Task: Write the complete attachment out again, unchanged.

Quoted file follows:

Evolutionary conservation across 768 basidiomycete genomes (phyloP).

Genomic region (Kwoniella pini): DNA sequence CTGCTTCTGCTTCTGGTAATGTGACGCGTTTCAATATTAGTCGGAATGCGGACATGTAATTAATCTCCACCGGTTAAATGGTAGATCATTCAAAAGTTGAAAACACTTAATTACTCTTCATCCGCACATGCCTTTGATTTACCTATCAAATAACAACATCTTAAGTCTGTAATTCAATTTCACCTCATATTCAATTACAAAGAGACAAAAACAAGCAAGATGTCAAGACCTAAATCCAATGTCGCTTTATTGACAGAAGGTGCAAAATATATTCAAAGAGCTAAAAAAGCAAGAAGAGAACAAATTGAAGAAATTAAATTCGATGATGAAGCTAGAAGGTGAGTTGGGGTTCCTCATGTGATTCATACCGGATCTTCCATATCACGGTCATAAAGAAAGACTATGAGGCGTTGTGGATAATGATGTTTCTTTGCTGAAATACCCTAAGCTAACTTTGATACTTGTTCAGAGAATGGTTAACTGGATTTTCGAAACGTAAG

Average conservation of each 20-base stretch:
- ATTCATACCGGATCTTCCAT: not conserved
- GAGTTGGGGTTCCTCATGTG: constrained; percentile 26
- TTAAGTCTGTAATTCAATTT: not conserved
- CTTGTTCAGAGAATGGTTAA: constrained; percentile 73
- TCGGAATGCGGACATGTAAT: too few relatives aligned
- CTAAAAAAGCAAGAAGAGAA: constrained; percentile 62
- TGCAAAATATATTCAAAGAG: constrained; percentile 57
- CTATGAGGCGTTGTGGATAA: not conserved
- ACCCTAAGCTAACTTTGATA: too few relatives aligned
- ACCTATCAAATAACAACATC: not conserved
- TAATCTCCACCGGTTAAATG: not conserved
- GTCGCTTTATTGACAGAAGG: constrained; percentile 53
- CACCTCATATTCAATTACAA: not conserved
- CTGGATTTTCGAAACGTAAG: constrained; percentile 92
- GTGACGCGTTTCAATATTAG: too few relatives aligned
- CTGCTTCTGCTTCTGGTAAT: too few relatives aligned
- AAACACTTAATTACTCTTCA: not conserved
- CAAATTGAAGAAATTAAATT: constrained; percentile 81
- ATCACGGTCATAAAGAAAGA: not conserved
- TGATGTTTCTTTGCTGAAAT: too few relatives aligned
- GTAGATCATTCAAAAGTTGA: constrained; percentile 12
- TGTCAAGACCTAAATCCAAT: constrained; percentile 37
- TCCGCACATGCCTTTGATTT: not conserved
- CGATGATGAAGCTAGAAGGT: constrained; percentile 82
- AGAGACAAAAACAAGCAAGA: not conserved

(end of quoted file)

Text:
Evolutionary conservation across 768 basidiomycete genomes (phyloP).

Genomic region (Kwoniella pini): DNA sequence CTGCTTCTGCTTCTGGTAATGTGACGCGTTTCAATATTAGTCGGAATGCGGACATGTAATTAATCTCCACCGGTTAAATGGTAGATCATTCAAAAGTTGAAAACACTTAATTACTCTTCATCCGCACATGCCTTTGATTTACCTATCAAATAACAACATCTTAAGTCTGTAATTCAATTTCACCTCATATTCAATTACAAAGAGACAAAAACAAGCAAGATGTCAAGACCTAAATCCAATGTCGCTTTATTGACAGAAGGTGCAAAATATATTCAAAGAGCTAAAAAAGCAAGAAGAGAACAAATTGAAGAAATTAAATTCGATGATGAAGCTAGAAGGTGAGTTGGGGTTCCTCATGTGATTCATACCGGATCTTCCATATCACGGTCATAAAGAAAGACTATGAGGCGTTGTGGATAATGATGTTTCTTTGCTGAAATACCCTAAGCTAACTTTGATACTTGTTCAGAGAATGGTTAACTGGATTTTCGAAACGTAAG

Average conservation of each 20-base stretch:
- ATTCATACCGGATCTTCCAT: not conserved
- GAGTTGGGGTTCCTCATGTG: constrained; percentile 26
- TTAAGTCTGTAATTCAATTT: not conserved
- CTTGTTCAGAGAATGGTTAA: constrained; percentile 73
- TCGGAATGCGGACATGTAAT: too few relatives aligned
- CTAAAAAAGCAAGAAGAGAA: constrained; percentile 62
- TGCAAAATATATTCAAAGAG: constrained; percentile 57
- CTATGAGGCGTTGTGGATAA: not conserved
- ACCCTAAGCTAACTTTGATA: too few relatives aligned
- ACCTATCAAATAACAACATC: not conserved
- TAATCTCCACCGGTTAAATG: not conserved
- GTCGCTTTATTGACAGAAGG: constrained; percentile 53
- CACCTCATATTCAATTACAA: not conserved
- CTGGATTTTCGAAACGTAAG: constrained; percentile 92
- GTGACGCGTTTCAATATTAG: too few relatives aligned
- CTGCTTCTGCTTCTGGTAAT: too few relatives aligned
- AAACACTTAATTACTCTTCA: not conserved
- CAAATTGAAGAAATTAAATT: constrained; percentile 81
- ATCACGGTCATAAAGAAAGA: not conserved
- TGATGTTTCTTTGCTGAAAT: too few relatives aligned
- GTAGATCATTCAAAAGTTGA: constrained; percentile 12
- TGTCAAGACCTAAATCCAAT: constrained; percentile 37
- TCCGCACATGCCTTTGATTT: not conserved
- CGATGATGAAGCTAGAAGGT: constrained; percentile 82
- AGAGACAAAAACAAGCAAGA: not conserved